While favorable views of Russia and Putin have decreased sharply among supporters of right-wing populist parties in Europe, these parties’ supporters continue to be more likely than other Europeans to see Russia and Putin in a positive light. For example, in Greece, those with a favorable opinion of the right-wing populist party Greek Solution are 34 percentage points more likely than those with an unfavorable view of the party to have a positive view of Russia (53% vs. 19%).

A chart showing that right-wing populists remain more positive toward Russia and Putin than others.

When it comes to opinion of the Russian president, right-wing populist supporters are, in many cases, again more likely than those who do not support these parties to have confidence in Putin. Here, too, supporters of the Greek Solution party stand out: 55% say they have confidence in Putin, compared with 18% of those who do not support Greek Solution. Double-digit differences are also present in Germany, Hungary, the Netherlands and the United Kingdom. Notably, Hungarians with a favorable view of Jobbik – a right-wing populist party that has moved steadily toward the center in opposition to Prime Minister Viktor Orban and his ruling Fidesz party – are less likely to have a positive opinion of Putin than Jobbik nonsupporters.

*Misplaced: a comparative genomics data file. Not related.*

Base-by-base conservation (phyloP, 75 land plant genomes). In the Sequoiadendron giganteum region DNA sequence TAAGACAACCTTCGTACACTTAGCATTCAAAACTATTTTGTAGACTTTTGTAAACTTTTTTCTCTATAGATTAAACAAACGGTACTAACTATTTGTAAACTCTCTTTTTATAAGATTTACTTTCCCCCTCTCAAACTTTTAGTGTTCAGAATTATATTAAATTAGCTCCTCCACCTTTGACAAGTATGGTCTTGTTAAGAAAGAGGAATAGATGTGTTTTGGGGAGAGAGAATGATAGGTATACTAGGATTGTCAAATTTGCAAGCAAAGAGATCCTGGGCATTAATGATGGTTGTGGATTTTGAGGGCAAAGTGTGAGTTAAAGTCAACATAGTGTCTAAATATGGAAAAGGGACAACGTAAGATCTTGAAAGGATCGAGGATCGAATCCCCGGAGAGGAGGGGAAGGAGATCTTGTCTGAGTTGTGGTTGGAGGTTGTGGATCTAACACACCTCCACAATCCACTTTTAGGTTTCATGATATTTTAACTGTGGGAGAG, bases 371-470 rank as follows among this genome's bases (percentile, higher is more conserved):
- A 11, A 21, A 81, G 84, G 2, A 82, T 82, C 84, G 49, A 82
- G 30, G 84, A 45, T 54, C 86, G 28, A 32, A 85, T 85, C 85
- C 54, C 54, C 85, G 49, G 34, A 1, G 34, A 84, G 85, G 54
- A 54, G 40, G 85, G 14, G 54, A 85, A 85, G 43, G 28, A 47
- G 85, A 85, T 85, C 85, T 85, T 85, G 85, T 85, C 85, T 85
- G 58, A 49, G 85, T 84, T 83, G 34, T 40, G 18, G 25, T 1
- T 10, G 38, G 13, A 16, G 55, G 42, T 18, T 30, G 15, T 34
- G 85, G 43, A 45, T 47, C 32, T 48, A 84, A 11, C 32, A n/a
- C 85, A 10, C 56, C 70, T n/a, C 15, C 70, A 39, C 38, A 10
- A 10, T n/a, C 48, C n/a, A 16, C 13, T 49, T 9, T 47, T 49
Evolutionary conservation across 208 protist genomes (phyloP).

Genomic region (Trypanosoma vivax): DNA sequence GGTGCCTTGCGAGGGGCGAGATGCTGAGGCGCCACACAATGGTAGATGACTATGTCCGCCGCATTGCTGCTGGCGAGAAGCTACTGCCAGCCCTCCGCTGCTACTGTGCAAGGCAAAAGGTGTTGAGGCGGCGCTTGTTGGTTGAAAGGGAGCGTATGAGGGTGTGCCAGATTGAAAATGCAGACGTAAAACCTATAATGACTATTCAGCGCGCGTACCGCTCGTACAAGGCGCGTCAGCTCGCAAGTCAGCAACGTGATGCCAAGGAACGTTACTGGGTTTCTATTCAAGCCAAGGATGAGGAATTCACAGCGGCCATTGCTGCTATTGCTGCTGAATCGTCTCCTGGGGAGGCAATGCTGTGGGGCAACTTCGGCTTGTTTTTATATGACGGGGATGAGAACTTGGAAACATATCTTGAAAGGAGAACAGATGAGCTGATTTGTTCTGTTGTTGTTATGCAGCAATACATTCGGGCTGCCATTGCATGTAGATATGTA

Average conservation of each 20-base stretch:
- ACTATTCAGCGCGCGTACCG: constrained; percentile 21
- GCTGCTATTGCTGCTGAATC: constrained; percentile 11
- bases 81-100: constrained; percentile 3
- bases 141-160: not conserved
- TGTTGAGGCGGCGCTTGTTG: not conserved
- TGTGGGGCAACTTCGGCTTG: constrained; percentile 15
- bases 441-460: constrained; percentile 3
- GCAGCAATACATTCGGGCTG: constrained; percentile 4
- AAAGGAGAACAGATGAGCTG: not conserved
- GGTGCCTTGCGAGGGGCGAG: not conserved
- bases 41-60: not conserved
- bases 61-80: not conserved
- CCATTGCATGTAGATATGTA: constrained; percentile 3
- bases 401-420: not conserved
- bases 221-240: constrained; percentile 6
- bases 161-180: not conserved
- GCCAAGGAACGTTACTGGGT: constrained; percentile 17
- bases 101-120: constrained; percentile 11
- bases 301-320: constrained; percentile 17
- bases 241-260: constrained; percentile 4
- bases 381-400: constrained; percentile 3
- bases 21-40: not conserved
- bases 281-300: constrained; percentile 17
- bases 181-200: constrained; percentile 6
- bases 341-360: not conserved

For three right-wing populist parties included in the survey – Lega in Italy, Vox in Spain and Law and Justice (PiS) in Poland – supporters do not differ meaningfully from nonsupporters in their current views of Russia and Putin. On balance, Poland stands out from the rest of Europe for its overwhelmingly critical opinions of Russia and its leader.

Note: Here are the questions used for this analysis, along with responses. Visit our methodology database for more information about the survey methods used in this survey. For more information on how we classify European populist parties, see Appendix.

Moira Fagan  is a research associate focusing on global attitudes research at Pew Research Center.
Laura Clancy  is a research assistant focusing on global attitudes research at Pew Research Center.